Reading from correspondence sent by the German shippers of Bauxite Company of Guyana Inc (BCGI), Oldendorff, Jordan said that operations will continue as per normal.
“Bauxite, you know what has happened in the case of Rusal but I have gotten this note yesterday that came from Vladimir Permyakov, who is the Rusal representative in Guyana and he texted: ‘Dear Minister, I am pleased to let you know that Oldendorff Carriers Guyana Inc. [OCGI] informed BCGI management that OCGI resumes its on-loading and trans-shipping operations in Aroaima and Kurubuka. Such a decision came after talks between Rusal and Aegon Oldendorff company, headquartered in Germany. Accordingly, BCGI resumes its full scale mining and production activities. The company is still committed to its business and social engagements in Guyana.’ That should be some relief for Guyana, our workers, and our expectations for growth for 2018,” he said.
“I hope that allays all the fears that would have been expressed, at least for the time being,” he added.
Stabroek News had been told that in the wake of the US sanctions on Deripaska, workers at the Berbice operations had been told that further loading of bauxite would be on hold. This appears to have been a as a result of Oldendorff needing to hold talks on the matter.
Opposition People’s Progressive Party/Civic (PPP/C) Member of Parliament Irfaan Ali had accused Jordan on Thursday of not being open about the state of the economy as four months into the new year information had not been forthcoming. He said that the silence was a signal that Jordan knew that the economy was in crisis and wanted to hide information that would reveal that and it was why only a statistical abstract was made public.
“After almost four months in the new year, we are yet to be provided with data that captures the actual performance of the economy for 2017. To date, we don’t have access to any official statistics from the Bank of Guyana or the Bureau of Statistics regarding: production, aggregate expenditure, employment, inflation, international trade and balance of payments, public finance, and public debt,” Ali charged.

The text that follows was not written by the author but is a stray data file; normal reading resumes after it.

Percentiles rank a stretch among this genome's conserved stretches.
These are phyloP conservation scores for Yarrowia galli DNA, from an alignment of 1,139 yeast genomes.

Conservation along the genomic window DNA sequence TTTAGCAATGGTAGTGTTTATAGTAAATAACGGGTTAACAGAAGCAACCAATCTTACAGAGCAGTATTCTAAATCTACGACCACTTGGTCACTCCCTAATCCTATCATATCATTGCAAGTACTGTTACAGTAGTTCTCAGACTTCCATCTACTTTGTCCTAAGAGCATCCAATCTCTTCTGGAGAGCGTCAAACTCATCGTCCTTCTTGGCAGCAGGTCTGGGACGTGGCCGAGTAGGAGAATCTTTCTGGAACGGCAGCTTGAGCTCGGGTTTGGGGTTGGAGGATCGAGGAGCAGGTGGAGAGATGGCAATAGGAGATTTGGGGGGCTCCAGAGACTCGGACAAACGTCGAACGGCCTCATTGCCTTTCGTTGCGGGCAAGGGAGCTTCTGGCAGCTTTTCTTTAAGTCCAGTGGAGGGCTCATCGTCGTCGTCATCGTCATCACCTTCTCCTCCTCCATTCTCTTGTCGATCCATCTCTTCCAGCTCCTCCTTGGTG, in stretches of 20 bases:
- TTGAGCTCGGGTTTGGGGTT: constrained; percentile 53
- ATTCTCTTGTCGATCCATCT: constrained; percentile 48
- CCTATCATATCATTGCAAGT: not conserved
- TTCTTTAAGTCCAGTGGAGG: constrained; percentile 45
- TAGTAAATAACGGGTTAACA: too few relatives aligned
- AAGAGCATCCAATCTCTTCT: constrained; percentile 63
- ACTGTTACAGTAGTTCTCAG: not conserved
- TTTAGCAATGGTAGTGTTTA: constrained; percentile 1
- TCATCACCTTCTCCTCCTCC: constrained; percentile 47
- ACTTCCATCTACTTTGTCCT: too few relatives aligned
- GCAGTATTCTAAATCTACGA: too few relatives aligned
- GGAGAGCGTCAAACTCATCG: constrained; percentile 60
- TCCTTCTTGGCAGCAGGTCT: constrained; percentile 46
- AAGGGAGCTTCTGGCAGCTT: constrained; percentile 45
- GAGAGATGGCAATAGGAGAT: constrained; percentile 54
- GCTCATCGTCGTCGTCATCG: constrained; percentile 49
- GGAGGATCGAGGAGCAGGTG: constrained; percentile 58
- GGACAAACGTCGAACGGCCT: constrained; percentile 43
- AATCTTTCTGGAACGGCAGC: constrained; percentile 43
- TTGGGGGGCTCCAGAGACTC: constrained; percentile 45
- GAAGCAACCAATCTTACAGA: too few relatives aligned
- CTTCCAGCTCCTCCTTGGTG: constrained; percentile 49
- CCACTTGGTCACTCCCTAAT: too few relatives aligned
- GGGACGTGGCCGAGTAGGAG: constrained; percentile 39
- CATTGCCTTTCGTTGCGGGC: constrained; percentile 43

“The only data publicly available are those in the statistical abstract, which is limited to the performance of the banking sector. If we were to analyse data in the statistical abstract, however, we would find abundant evidence that the economy is in crisis,” he added.
Ali believes that the “dismantling” of the rice and sugar sectors is contributing to the erosion of the International Reserves of the Bank of Guyana and withdrawal of foreign currency from the foreign exchange market.
“Given the overall contraction in the economy, businesses and households are finding it difficult to honour their debt obligations. This is evident from the exponential increase in non-performing loans,” Ali posited.
But Jordan said that in the fiscal area, Guyana was doing exceptionally well. “Revenues remain buoyant and continue to be exceptionally buoyant. Expenditure has been held in line and therefore the outcome has been a deficit to GDP that was slightly smaller than we projected,” he said.
The Finance Minister believes that 2018 will be far better for the country.
“In terms of 2018, we are looking forward to a better performance than 2017—if only because coming from a lower base, it is easier to rise than if you have a higher base attempting. The climb tends to be steeper coming from a higher base. On that alone, we should be doing better in 2018 but sectors, except sugar—sugar is going to do poorer than it did even last year. Sugar is not slated to do anything better than that. In fact, it is going to be worse than that. Relative to the projection we made about in the budget…It is going to shortfall by the end of the year,” he said.